So apparently the FDIC has a secret list of nearly 100 troubled banks on the brink of failure, but for obvious reasons cannot share it with the public (bank run).
But privately prepared lists are also circulating online, including this one obtained by ABC news that lists 10 smaller regional banks that have a “Texas-ratio” above 100.
It includes names such as the Colorado Federal Savings Bank, Ameribank Inc., and First Security National Bank, to name but a few.
The so-called Texas-ratio, a measure of a bank’s financial health, was aptly named after a method used by RBC Capital Markets to analyze Texas banks during the early 1980s recession.
In the past, banks have failed when their ratio climbs over 100 percent, that is, when dividing the value of their non-performing loans by the sum of their tangible capital and loan loss reverses reaches 1:1.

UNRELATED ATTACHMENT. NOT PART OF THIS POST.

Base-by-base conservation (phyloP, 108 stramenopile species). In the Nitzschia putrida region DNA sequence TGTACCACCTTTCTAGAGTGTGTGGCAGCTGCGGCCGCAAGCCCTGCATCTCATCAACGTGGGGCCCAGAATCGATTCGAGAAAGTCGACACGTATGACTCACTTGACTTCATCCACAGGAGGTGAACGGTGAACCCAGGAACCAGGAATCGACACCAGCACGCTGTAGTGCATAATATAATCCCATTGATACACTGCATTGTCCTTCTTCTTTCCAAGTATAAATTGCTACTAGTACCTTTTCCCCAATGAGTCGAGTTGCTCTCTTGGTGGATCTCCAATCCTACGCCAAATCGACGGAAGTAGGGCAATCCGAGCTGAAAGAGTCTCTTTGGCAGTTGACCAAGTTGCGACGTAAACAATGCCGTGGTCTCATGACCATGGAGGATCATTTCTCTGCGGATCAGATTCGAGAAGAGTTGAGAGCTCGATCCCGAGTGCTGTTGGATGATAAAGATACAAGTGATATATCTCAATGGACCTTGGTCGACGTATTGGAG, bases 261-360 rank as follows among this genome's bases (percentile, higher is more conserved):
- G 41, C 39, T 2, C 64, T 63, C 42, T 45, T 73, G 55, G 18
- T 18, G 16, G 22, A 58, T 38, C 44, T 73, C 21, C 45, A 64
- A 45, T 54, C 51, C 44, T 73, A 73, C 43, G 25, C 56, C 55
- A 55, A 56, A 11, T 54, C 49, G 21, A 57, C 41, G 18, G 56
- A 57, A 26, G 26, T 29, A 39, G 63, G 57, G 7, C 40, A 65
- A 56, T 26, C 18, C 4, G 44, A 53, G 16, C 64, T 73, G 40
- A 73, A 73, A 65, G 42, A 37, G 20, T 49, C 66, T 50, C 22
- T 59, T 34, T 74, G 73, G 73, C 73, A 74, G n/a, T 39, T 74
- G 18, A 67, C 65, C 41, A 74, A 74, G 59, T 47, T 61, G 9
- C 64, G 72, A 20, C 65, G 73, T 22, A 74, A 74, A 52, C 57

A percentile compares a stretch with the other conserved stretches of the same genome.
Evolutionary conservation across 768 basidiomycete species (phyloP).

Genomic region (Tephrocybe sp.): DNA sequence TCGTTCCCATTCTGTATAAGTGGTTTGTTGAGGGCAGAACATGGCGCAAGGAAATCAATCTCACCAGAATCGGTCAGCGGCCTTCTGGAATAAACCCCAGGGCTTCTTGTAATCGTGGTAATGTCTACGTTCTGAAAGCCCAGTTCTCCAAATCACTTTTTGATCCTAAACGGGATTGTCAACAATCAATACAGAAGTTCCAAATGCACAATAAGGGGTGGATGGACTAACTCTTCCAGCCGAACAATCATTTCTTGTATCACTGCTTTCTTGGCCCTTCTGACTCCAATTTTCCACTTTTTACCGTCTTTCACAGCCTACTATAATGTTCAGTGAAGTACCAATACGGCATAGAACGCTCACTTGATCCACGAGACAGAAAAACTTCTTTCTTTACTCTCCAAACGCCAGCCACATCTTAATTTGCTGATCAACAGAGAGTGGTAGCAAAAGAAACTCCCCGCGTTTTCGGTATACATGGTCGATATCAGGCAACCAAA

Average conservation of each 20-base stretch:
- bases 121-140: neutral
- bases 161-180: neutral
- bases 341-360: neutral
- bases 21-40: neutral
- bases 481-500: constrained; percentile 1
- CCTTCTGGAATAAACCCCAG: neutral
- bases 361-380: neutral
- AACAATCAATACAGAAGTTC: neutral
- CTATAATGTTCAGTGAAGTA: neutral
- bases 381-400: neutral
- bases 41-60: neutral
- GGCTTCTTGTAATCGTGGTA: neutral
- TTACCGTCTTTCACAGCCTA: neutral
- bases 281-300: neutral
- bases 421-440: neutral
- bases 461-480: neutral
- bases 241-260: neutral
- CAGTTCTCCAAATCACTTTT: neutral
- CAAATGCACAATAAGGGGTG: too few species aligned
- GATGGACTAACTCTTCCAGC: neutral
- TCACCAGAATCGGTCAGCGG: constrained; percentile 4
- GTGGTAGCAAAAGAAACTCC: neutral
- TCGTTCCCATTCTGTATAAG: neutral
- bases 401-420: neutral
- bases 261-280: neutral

Of course, many banks that have a Texas ratio over 100 typically argue that the measure is inaccurate or misleading, as was the case with Indymac after RBC analysts came up with a score of 140 percent for the ailing mortgage lender.
That was in late May, and as we all know, it wasn’t long before Indymac was known as Indymac Federal Bank.
And so that brings us to Downey Savings, a well-known Southern California S&L and big time option-arm lender, which according to ABC, is the largest financial institution to have such a high Texas ratio (96 percent).
Of course, Downey COO Tom Prince called the ratio just a “statistic,” but from the looks of it, it has turned out to be a fairly accurate one as of late.
And with shares of Downey trading at just $1.63 and 14.33 percent of their assets considered non-performing, you certainly need to question their stability going forward.